From solar power schemes to behaviour change solutions, the spread of water projects in Rajasthan is making a difference for tribal communities
“All our household chores would be planned around procuring water. Even cooking food had to wait.” Methi Bai is matter of fact while recalling how life used to be in her village, Kuran in Rajasthan’s Pali district. “There were so many things to do. We women never got any rest.”
The water story, and the woes attached to it, was similar for Sita Devi from Nai Jameen village in Sirohi district. “We had to make two-three trips every day to get our fill of water,” she says. “I would go in the morning soon as I woke up, then before going to work. And yet again in the evening after coming back from work.”
The drudgery of it all is a distant, if still unpleasant, memory for Methi Bai and Sita Devi, two among many thousands of women whose lives have changed for the better thanks to a range of water programmes nurtured by the Centre for microFinance (CmF), an associate entity of the Tata Trusts, in the Sirohi and Pali districts of Rajasthan.
CmF got started in Rajasthan with its water-for-wellbeing endeavour in 2016 through a water, sanitation and hygiene (WaSH) initiative that has reached more than 12,000 households in about 200 villages. In 2019, it seeded a ‘community-managed safe drinking water supply project’ — where the emphasis is on solar-powered solutions — to help 67 habitations in 51 villages access potable water.
Also in the CmF mix has been an extensive behaviour-change programme, driven by creative social-art campaigns, to educate at-risk villagers of the dangers posed by fluorosis (a medical condition caused by the intake of fluoride in excess from drinking water). Through colourful stage shows in rural settings, these campaigns have reached nearly 28,000 people.
Community mobilisation, participation and ownership have been central to the success CmF has secured from its water-themed spread of initiatives for these rural folks, the majority of whom belong to the socially backward Grasiya and Bhil tribes. Water-user groups (WUGs), pani samitis (water committees) and training in the maintenance and operation of water infrastructure are essential features in the quest to get village communities deeply involved in the wider effort.
The first and most important part of CmF’s implementation process is to form a pani samiti in each hamlet where the scheme functions. This ensures the community’s support and ownership. A pani samiti, typically, has five responsibilities: operation and maintenance of water infrastructure; collecting tariffs from users; cleaning of equipment and water chlorination; record-keeping; and conducting meetings regularly.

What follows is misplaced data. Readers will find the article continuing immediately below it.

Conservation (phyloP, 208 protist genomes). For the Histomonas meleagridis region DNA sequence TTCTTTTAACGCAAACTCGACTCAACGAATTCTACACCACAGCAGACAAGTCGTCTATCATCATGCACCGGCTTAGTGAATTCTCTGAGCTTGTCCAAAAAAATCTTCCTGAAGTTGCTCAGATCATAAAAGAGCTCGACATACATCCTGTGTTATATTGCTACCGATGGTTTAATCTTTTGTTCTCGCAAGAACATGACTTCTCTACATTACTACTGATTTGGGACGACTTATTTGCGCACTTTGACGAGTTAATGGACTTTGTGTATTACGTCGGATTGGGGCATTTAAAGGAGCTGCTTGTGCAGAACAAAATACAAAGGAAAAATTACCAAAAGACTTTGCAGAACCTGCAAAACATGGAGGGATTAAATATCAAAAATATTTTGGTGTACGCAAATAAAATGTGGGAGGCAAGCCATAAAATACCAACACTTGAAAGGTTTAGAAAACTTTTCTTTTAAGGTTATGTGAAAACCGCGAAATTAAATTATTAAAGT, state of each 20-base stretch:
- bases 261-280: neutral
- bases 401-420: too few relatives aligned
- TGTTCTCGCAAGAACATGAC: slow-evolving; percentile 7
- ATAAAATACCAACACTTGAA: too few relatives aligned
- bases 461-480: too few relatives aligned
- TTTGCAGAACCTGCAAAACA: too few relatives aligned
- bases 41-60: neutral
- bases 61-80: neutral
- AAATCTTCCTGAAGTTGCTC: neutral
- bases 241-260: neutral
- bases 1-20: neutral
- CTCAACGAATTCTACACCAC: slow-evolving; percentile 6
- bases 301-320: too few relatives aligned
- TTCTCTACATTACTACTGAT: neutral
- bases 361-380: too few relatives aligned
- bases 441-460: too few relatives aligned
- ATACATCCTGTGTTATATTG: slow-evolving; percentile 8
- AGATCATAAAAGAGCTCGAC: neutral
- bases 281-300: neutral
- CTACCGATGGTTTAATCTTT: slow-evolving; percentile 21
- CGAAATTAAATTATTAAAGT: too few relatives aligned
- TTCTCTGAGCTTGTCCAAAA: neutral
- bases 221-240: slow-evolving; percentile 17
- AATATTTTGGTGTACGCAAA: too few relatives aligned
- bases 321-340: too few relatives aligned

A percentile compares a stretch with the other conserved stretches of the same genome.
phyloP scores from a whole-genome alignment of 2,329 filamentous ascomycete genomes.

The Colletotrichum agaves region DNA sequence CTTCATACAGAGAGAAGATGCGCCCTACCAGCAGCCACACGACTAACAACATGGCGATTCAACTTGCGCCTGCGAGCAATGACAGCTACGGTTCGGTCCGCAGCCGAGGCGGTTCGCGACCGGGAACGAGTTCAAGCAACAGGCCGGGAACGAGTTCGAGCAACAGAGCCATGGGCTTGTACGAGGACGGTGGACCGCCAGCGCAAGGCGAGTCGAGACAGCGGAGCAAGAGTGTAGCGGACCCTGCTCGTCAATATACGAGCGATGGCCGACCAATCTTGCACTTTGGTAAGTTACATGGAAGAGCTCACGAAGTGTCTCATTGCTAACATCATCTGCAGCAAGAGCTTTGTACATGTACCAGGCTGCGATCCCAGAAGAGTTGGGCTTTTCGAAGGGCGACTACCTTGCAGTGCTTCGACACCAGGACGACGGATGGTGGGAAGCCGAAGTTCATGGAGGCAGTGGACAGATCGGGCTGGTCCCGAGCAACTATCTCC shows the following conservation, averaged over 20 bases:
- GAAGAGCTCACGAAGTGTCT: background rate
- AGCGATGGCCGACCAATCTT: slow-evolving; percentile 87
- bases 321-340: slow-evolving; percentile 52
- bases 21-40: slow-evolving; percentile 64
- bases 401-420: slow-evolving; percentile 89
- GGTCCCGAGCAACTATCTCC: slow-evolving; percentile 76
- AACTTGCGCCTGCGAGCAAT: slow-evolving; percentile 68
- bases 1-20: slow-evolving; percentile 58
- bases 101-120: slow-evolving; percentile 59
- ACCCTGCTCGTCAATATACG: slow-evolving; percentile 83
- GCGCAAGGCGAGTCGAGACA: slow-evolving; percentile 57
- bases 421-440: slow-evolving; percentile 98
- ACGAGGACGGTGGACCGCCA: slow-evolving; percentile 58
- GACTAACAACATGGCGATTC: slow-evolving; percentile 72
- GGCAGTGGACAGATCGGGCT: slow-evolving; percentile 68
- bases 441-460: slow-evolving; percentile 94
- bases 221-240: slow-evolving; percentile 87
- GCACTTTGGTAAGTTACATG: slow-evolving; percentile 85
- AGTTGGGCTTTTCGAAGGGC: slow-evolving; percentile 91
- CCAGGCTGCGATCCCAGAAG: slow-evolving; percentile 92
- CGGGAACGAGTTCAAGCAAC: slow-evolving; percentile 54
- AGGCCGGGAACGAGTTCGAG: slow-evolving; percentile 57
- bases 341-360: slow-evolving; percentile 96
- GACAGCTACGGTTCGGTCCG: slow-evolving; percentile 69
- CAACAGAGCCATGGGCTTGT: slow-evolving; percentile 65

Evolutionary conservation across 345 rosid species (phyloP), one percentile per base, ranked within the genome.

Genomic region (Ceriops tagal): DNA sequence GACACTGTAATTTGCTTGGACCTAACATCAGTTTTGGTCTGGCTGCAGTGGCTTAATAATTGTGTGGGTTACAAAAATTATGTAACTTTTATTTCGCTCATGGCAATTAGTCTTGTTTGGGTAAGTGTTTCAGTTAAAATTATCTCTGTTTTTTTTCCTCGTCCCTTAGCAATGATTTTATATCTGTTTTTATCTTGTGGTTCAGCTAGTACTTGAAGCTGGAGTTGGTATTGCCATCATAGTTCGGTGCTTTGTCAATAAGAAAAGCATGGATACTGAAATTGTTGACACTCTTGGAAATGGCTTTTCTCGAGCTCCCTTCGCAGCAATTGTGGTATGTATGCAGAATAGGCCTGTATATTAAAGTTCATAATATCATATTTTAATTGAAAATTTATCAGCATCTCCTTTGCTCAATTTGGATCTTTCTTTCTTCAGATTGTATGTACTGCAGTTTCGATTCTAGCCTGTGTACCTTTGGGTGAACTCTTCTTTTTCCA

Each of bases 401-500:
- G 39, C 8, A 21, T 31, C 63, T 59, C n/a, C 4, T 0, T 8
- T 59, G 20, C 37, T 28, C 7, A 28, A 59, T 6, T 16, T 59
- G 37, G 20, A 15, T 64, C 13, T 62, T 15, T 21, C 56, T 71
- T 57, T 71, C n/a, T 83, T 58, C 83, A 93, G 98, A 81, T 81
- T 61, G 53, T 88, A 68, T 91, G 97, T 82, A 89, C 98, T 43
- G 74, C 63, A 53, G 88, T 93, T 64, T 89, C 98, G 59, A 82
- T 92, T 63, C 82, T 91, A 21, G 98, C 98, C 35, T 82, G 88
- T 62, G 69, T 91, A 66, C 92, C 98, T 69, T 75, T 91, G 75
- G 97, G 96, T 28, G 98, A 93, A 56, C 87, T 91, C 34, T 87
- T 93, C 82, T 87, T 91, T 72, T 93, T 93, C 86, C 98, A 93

The overarching objective of the Trusts’ water mission in Rajasthan, as elsewhere, is to improve the quality of life of vulnerable communities. Having the villagers themselves in charge of their affairs translates into equitable access to water and a superior shot at sustaining the endeavour.
The lessons learned from the initial WaSH thrust — which included a menstrual hygiene component that covered 48,000-plus women and adolescent girls — were incorporated in the subsequent safe drinking water project. Among the additional elements are the development of water sources, pipeline and storage improvements, water purification and, not least, solar-powered water systems.
The idea of using solar power seems inevitable in hindsight, given that electricity supply from the grid was erratic at best and non-existent at worst, and expensive to boot. “Our WUGs were struggling with the electricity issue, charges were on the higher side and malfunctions were common,” says Pankaj Papnoi, a programme manager with CmF. “The solar power option came at the right time and was instantly adopted by village communities. The dependability in water supply now has led to improved health, hygiene and sanitation outcomes.”
There is a deliberate gender bias in CmF’s water programmes, and a welcome one too. “Women are the key beneficiaries of our water initiatives,” adds Mr Papnoi. “Having a functional tap connection in their homes means they no longer have to endure the burden of fetching water from faraway sources. It saves them two-three hours every day.” Methi Bai and Sita Devi would surely agree.